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Bremer: Oversight improving on billions in Iraq aid

Updated 2/6/2007 12:14 PM ET
WASHINGTON — Iraq's government has a "primitive" financial system that leaves it susceptible to fraud and abuse, but oversight of funds is improving, a key figure in use of U.S. funds in the region told Congress this morning.

Paul Bremer, the former head of the Coalition Provisional Authority, is testifying this morning before the House Oversight and Government Reform Committee about the billions of dollars his agency spent in Iraq. It is his first appearance on Capitol Hill since he left office more than two years ago.

Bremer said prewar spending planning was inadequate and took responsibility for spending mistakes by the Coalition Provisional Authority (CPA). But he defended his decision to funnel cash through Iraqi ministries, saying there was no other way to quickly get funds to Iraqis.

"It was not a perfect solution, but there are no perfect solutions in Iraq," he said.

Stuart Bowen, the U.S. special inspector general for Iraq reconstruction, told the panel the CPA did little or nothing to ensure the Iraqi ministries were spending the money properly.

"More should have been done to find out what the Iraqi ministries were doing with the $8.8 billion," Bowen saidl. The $8.8 billion were Iraqi government funds the United Nations sent to the CPA as the de facto government of Iraq.

The hearing is part of the examination of the Bush administration's conduct in Iraq that Democrats promised after regaining control of Congress.

The committee's chairman, Rep. Henry Waxman, D-Calif., is a longtime critic of the administration's handling of the Iraq war and reconstruction contracts. As head of the committee, Waxman has the power to force officials to testify and hand over documents, as well as to decide what the panel will investigate.

The panel also will hold hearings this week on allegations of price gouging by contractors and mismanagement by the Department of Homeland Security.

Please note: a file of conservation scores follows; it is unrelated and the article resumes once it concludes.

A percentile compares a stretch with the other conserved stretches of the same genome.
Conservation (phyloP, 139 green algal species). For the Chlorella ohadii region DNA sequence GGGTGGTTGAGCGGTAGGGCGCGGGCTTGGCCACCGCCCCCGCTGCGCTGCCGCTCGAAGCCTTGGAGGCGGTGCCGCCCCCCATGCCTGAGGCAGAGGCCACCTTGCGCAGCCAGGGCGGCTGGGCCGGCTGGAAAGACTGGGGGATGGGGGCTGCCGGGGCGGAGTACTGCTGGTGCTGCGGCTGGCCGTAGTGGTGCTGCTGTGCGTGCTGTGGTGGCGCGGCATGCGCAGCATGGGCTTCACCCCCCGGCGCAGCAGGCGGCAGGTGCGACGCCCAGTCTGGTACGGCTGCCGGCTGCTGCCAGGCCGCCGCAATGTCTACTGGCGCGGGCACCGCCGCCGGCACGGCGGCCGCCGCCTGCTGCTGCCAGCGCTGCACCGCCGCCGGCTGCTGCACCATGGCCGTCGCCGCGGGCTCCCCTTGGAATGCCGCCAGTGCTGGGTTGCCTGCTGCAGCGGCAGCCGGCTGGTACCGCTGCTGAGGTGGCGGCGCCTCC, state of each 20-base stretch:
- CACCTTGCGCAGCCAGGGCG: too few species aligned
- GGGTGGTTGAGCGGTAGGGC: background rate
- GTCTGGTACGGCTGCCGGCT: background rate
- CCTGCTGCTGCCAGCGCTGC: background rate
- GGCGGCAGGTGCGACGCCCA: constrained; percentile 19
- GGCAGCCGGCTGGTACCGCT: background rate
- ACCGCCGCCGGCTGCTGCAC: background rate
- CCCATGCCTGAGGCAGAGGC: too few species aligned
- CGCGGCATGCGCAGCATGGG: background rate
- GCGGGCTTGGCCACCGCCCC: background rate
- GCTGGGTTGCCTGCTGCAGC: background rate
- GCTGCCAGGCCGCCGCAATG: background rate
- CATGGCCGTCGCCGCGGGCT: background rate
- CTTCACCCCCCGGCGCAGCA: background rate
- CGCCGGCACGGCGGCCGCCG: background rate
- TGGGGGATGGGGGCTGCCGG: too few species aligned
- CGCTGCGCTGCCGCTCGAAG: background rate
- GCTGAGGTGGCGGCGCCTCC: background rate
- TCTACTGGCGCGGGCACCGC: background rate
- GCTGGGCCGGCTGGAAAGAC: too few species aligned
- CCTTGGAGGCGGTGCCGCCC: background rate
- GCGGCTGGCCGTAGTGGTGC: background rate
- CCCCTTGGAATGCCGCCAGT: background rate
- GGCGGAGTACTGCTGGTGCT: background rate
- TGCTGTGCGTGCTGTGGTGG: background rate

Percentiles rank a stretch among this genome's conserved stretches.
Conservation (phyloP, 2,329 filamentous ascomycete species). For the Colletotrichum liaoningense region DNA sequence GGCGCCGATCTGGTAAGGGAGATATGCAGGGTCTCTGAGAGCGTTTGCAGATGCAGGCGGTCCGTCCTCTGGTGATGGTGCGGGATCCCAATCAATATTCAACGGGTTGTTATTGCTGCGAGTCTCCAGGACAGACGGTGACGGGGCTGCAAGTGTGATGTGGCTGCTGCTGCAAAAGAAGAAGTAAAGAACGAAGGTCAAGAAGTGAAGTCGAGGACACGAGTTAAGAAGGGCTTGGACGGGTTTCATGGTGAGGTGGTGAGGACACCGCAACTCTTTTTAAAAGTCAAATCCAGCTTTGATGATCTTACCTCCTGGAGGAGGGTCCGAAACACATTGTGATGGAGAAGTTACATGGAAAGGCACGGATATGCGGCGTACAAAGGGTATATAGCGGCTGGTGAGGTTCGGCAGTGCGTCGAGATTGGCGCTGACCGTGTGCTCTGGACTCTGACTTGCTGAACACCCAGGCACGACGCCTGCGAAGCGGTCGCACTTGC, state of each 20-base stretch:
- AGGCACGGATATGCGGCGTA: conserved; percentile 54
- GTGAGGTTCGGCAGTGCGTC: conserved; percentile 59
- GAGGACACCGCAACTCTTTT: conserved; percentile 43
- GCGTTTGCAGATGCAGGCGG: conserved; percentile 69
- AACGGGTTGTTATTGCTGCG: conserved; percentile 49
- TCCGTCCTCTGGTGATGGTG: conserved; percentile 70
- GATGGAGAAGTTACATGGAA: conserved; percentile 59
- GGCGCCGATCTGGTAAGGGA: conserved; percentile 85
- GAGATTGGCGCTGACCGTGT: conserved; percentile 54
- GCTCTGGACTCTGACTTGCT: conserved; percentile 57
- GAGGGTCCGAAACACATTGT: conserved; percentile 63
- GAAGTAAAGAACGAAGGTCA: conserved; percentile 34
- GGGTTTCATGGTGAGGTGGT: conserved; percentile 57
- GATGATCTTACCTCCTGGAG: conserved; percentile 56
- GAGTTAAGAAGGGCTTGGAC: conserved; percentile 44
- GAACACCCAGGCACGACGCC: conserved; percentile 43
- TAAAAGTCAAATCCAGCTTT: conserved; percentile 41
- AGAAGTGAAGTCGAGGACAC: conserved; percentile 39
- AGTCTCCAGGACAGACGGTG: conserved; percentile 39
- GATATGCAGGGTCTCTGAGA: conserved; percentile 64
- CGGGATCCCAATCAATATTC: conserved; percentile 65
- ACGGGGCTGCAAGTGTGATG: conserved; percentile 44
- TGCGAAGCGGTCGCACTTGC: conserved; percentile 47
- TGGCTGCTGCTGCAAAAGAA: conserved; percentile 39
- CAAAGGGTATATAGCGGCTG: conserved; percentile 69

The stakes are high. Rep. John Murtha of Pennsylvania and other Democrats have criticized the reconstruction effort in Iraq as wasteful, suggesting that the money would be better spent to rebuild New Orleans or improve military readiness at home.

Republicans warned Democrats today about potential grandstanding. "Self-righteous finger wagging and political scapegoating won't make Iraq any more secure," said the panel's top Republican, Rep. Tom Davis of Virginia.

The president's 2008 budget proposal presented to Congress on Tuesday requests $3.4 billion in reconstruction funds, but Democratic leaders have said they would closely scrutinize the administration's spending requests for Iraq.

The committee cannot directly punish wrongdoing but can refer possible criminal conduct to prosecutors, publicize the faults and propose legislation to fix the problems.

The panel's hearing today will scrutinize spending and oversight by the Coalition Provisional Authority (CPA), which ruled Iraq from May 2003 to June 2004.

Audits by the United Nations and the U.S. Special Inspector General for Iraq Reconstruction found the provisional authority under Bremer couldn't properly account for the billions of dollars it spent. Bremer has responded that he and other CPA officials did the best they could in dangerous and chaotic post-invasion Iraq.

The inspector general, Stuart Bowen, also is scheduled to testify. Two years ago, his office found that the provisional authority never released spending guidelines and relied on a questionable Iraqi bureaucracy in spending the $8.8 billion allocated under U.N. auspices. As a result, the report said, there was no assurance that the money was spent on legitimate projects.

Last week, Bowen reported to Congress that corruption and mismanagement continue to plague Iraqi ministries, and the sectarian violence there threatens to undo the rebuilding efforts.

That report also highlighted audits finding waste and mismanagement of hundreds of millions of dollars of U.S. government money, including a Baghdad police academy with serious construction defects and a State Department police training program that paid more than $48 million for a training camp that was never used but included an Olympic-size swimming pool.

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